Monday, September 10, 2012

Assume Good Will

Talk about a case of the Mondays. Terry and I both slept terribly last night. Was it the heat? Was it the cat crying for NO reason at 3 am? Was it the excitement of a new week dawning? Whatever it was, we both woke up dragging and snoozed our alarms as late as possible.

This little punk kept right on sleepin...

My day improved from there, as I got to spend the day in a teacher retreat for newbies at my school. We all got subs for our classes and spent the school day reading and discussing articles, getting to know each other and our administrators better, learning more about the organization of the school, and discussing our roles on campus. It was an extremely productive and enlightening day, and I feel much more prepared to take on the school year. I'm especially grateful for the opportunity to know my fellow new-to-the-school teachers; we have formed a nice bond that I'm sure will continue to grow.


(Note: The website above has best friend quotes, including, "Best friends are the bacon bits in the salad bowl of life.")

Anyway, as our principal described the structure of our school staff and explained some of the nuances of our community, he threw out a piece of advice that really resonated with me: "Assume good will." What a simple thought, right? And yet how often do I find myself wondering if someone might have a less-than-honorable intention?

The thing is, practicing this theory would significantly improve any kind of teamwork, from professional settings to chatting with friends to marriage. If we always assume that the other person meant no harm, imagine how that would change the dynamic of the team or partnership. Instead of wasting energy wondering whether that e-mail was sarcastic or furrowing my brow about whether someone was trying to take credit for my idea, we could just skip to the good stuff. The stuff that matters, like accomplishing our task (in the case of a work team) or hearing about each other's day (in the case of friendship or marriage).


Of course, as I thought about this post, I also tried to think of counterpoints--what if someone's comment really seems out of line or inappropriate? What if someone is blatantly lying? What if they clearly did not intend good will?

Well, I haven't yet encountered these situations, seeing as this phrase only struck me as life-changing today, but here's my plan: Assume good will anyway. Someone makes a sarcastic comment that hurts my feelings? I will take a deep breath and assume they didn't mean it that way. Someone doesn't tell the truth and makes me look bad? I will do my best to correct the mistake if it's important and then assume it was, in fact, a mistake. Someone clearly means to slam me with their words? I will assume I misinterpreted their message.

Yes, I will seem naive. But I think it's better than the alternative, right? I would rather mistake someone for being too nice than for being too mean. I would rather wrongly accuse someone of being kind than wrongly accuse him or her of being a jerk. And I would hope others would do the same for me. I have a gift of sarcasm (from my dear father), and I never mean it to harm anyone (though, to be honest, I don't mind throwing a few sarcastic jabs at companies who use marketing to fool people into thinking that unhealthy products are "natural" or "healthy" when they most certainly are not). So if I make a sarcastic comment that rubs someone the wrong way, I would hope he or she would be willing to assume I mean no harm.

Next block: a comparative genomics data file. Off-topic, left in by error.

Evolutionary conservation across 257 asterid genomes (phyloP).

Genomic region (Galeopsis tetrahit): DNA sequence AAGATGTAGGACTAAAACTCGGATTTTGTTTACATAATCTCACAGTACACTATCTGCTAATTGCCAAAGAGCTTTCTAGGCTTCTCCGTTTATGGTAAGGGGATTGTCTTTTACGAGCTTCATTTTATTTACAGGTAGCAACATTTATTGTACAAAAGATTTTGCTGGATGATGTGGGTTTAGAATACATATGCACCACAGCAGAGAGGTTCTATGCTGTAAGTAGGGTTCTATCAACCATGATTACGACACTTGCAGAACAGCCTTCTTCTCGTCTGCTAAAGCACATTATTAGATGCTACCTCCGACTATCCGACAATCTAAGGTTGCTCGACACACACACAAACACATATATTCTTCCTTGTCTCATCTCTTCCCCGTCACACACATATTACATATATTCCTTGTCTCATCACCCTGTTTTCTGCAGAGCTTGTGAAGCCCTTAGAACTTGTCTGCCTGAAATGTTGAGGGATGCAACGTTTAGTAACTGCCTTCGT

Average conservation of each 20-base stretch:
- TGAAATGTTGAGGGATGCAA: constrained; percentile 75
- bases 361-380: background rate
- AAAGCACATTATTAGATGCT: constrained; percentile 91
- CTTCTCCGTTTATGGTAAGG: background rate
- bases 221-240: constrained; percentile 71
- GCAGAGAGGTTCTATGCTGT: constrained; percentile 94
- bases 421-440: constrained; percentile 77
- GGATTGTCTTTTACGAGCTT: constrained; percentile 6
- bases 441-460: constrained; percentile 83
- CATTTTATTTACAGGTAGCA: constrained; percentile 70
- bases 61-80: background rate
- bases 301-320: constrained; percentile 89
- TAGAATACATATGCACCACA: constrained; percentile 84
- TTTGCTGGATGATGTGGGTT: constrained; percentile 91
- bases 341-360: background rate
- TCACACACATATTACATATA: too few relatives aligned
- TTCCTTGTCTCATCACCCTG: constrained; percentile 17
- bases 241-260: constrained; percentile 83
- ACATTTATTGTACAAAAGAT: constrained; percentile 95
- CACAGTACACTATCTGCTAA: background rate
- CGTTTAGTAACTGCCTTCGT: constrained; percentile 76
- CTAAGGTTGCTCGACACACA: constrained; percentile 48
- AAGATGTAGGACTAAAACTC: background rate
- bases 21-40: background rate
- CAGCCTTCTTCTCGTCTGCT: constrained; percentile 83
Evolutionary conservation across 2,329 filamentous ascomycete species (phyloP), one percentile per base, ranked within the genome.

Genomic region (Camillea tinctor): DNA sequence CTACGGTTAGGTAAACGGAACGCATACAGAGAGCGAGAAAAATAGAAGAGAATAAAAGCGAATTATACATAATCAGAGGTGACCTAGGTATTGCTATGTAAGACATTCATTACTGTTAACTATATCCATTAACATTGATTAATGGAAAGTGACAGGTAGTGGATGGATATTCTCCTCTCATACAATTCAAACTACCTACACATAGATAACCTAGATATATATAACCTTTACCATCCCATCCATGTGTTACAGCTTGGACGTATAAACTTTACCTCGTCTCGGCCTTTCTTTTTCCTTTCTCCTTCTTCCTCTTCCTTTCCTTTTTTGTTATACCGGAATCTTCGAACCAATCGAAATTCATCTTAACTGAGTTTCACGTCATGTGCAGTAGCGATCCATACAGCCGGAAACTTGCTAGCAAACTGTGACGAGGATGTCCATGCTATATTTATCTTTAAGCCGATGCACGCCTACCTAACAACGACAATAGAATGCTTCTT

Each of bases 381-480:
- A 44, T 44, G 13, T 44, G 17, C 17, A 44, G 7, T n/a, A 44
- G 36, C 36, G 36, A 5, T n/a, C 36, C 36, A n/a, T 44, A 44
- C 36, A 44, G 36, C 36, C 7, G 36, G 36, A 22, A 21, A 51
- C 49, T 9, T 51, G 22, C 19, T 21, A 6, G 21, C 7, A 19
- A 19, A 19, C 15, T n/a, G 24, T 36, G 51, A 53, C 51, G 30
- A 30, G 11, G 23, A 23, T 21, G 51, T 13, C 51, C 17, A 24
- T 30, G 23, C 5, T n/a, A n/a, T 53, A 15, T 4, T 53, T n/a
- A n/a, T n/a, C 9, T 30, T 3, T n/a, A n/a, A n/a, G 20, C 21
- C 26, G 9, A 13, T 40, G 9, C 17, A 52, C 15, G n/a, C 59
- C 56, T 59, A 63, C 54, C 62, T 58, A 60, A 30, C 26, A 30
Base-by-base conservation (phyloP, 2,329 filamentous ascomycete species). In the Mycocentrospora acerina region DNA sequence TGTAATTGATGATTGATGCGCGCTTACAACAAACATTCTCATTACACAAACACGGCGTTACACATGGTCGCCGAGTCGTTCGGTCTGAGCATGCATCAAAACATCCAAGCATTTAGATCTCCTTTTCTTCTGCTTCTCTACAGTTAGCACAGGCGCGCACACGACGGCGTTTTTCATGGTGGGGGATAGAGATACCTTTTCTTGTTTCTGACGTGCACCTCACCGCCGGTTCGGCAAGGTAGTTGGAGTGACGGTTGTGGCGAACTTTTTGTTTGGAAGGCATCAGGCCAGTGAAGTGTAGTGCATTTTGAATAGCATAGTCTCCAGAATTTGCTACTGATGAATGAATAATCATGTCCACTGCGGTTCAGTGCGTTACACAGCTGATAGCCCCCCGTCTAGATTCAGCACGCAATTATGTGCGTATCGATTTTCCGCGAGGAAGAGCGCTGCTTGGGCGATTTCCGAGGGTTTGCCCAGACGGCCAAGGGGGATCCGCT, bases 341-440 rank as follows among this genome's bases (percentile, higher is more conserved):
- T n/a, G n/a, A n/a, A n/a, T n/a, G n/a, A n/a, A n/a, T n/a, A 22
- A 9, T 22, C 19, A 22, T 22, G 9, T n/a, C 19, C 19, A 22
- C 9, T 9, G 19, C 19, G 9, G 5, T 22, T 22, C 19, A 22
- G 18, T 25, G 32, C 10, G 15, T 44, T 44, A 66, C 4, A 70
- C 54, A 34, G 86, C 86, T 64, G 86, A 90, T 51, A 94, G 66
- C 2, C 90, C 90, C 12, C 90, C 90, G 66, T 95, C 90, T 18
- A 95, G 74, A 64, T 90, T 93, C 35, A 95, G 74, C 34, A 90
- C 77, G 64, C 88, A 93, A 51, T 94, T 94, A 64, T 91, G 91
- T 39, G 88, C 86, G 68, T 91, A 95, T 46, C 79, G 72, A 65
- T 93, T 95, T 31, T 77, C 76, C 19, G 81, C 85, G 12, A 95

It's going to take work for me to put this idea into practice. I'm sure I'll catch myself getting irked by something Terry says, for example. But by assuming he means good will (and he always, always does--that guy is seriously the best), I will eliminate any chance of getting upset.

Alright, so that's my most recent healthy goal. Removing negative assumptions from my life could help reduce my stress and help me focus on what's important--doing my job to the best of my ability, staying in touch with friends and family, keeping my marriage strong.

Speaking of keeping our marriage strong, I made a kickass Greek salad tonight. It had all the usual ingredients, but I put the feta, onion, and tomato mixture in little cucumber boats! So fun.

We also munched on homemade pita chips and farmers' market hummus. Deeeeelicious!

Hoping for a better night's sleep tonight and a wonderful Tuesday for you!

What do you think of assuming good will? Do you have any team building advice that has helped you?


  1. In theory, I think assuming good will is great! When I first started with my company a few years ago, that's how I rolled. Unfortunately, I have been burned by that so many times, it's hard to believe that people actually mean well anymore.

    I think in marriage, it probably works better, since when it comes down to it, you still love each other.

  2. I love your intentions with this, I think I tend to pre judge situations and actions which can lead me into a black hole. I go in negative rather than open. I know I try and make a conscious effort to really go in without judgement.

  3. i really liked this post, julie!! i am so guilty of jumping to the negative conclusion so quickly. it would certainly make a lot of situations more pleasant to assume the good!